And so, I can’t simply “Get Along”.

  3. dsynadinos October 3, 2014 at 10:32 am - Reply

    (Looks like the form ate my last comment submission. I’ll try again…)

    “No where does [the standard] say, ‘This is the rule’.”
    Look up and compare the definition of “standard” and “rule”. Outside of law, they both speak to explicit, required, agreed-upon prescriptions and expectations. For all intents and purposes, a standard IS a rule.

    “It seems the ‘context’ driven testing community feels that the Standard violates some rules or takes away somehow from what they are doing?”
    To me, this is an inaccurate representation of the context driven testing community’s objections to 29119. Even if you don’t agree with the objections, you should at least restate them accurately.

    To me, it seems that much (but not all) of the 29119 debate could be summed up as:
    Supporters say “do it ONLY according to the explicit, required, agreed-upon way described in the standard”
    Detractors say “do it ANY way that makes sense (which may be none, some, or all of the way described in the standard)”

    The problem is that not everyone is as thoughtful as you and I. I’ve written the idea below elsewhere and will paraphrase it here:

    I suspect that for each thoughtful 29119 supporter and detractor that takes time to read, write, think and debate about 29119, there are many thousands of uninformed testers, managers, executives and companies that do not. Unfortunately, these folks are also often in charge and looking for a quick and easy solution. These are the folks that will rarely (as one of your commenters said) “thoughtfully tailor” a standard as they see fit. These folks often command their reports (like me) to “blindly follow the standard” without regarding the context. And these are the folks that I fear.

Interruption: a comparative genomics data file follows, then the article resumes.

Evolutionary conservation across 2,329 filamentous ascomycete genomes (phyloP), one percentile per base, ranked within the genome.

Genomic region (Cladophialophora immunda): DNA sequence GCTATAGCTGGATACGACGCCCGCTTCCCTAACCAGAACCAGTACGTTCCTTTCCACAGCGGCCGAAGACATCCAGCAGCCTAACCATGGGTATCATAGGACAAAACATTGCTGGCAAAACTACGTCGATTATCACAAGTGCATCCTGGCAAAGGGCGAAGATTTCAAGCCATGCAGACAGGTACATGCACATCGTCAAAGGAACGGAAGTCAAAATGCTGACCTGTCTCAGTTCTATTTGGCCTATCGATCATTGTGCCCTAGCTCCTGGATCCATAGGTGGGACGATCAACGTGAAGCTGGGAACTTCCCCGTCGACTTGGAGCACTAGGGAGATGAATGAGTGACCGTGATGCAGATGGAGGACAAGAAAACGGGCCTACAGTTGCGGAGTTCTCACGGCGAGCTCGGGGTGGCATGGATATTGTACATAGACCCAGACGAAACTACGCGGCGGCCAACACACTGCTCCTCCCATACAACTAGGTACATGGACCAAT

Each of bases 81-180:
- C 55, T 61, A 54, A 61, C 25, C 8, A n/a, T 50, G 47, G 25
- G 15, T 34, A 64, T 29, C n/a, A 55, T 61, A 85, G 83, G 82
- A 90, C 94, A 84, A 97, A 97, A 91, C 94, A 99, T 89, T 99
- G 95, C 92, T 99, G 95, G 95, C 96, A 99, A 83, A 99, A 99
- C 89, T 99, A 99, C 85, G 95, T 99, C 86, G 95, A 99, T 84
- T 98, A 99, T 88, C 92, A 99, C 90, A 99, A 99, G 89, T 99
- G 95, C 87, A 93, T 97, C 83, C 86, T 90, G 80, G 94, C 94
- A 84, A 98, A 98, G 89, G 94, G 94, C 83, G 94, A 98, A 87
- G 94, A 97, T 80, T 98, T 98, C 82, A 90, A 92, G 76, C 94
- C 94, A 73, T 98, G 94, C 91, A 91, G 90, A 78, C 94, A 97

And so, I can’t simply “Get Along”.

    • Philip Lew October 3, 2014 at 10:50 am - Reply

      Well so much to think about here. Firstly I disagree that a standard is a rule but that’s ok.
      I perhaps am a little naive to think there are really any real supporters as you define them. Who in the world would blindly use a standard? And lastly if you boss is this type who’d force a standard upon your work without thinking of where and when it should be applied then maybe that’s not the right place for you?

  4. dsynadinos October 3, 2014 at 10:33 am - Reply

    (And, trying for a 3rd time…)

    “No where does [the standard] say, ‘This is the rule’.”
    Look up and compare the definition of “standard” and “rule”. Outside of law, they both speak to explicit, required, agreed-upon prescriptions and expectations. For all intents and purposes, a standard IS a rule.

    “It seems the ‘context’ driven testing community feels that the Standard violates some rules or takes away somehow from what they are doing?”
    To me, this is an inaccurate representation of the context driven testing community’s objections to 29119. Even if you don’t agree with the objections, you should at least restate them accurately.

    To me, it seems that much (but not all) of the 29119 debate could be summed up as:
    Supporters say “do it ONLY according to the explicit, required, agreed-upon way described in the standard”
    Detractors say “do it ANY way that makes sense (which may be none, some, or all of the way described in the standard)”

    The problem is that not everyone is as thoughtful as you and I. I’ve written the idea below elsewhere and will paraphrase it here:

    I suspect that for each thoughtful 29119 supporter and detractor that takes time to read, write, think and debate about 29119, there are many thousands of uninformed testers, managers, executives and companies that do not. Unfortunately, these folks are also often in charge and looking for a quick and easy solution. These are the folks that will rarely (as one of your commenters said) “thoughtfully tailor” a standard as they see fit. These folks often command their reports (like me) to “blindly follow the standard” without regarding the context. And these are the folks that I fear.

    And so, I can’t simply “Get Along”.

  5. breakingembedded October 3, 2014 at 12:22 pm - Reply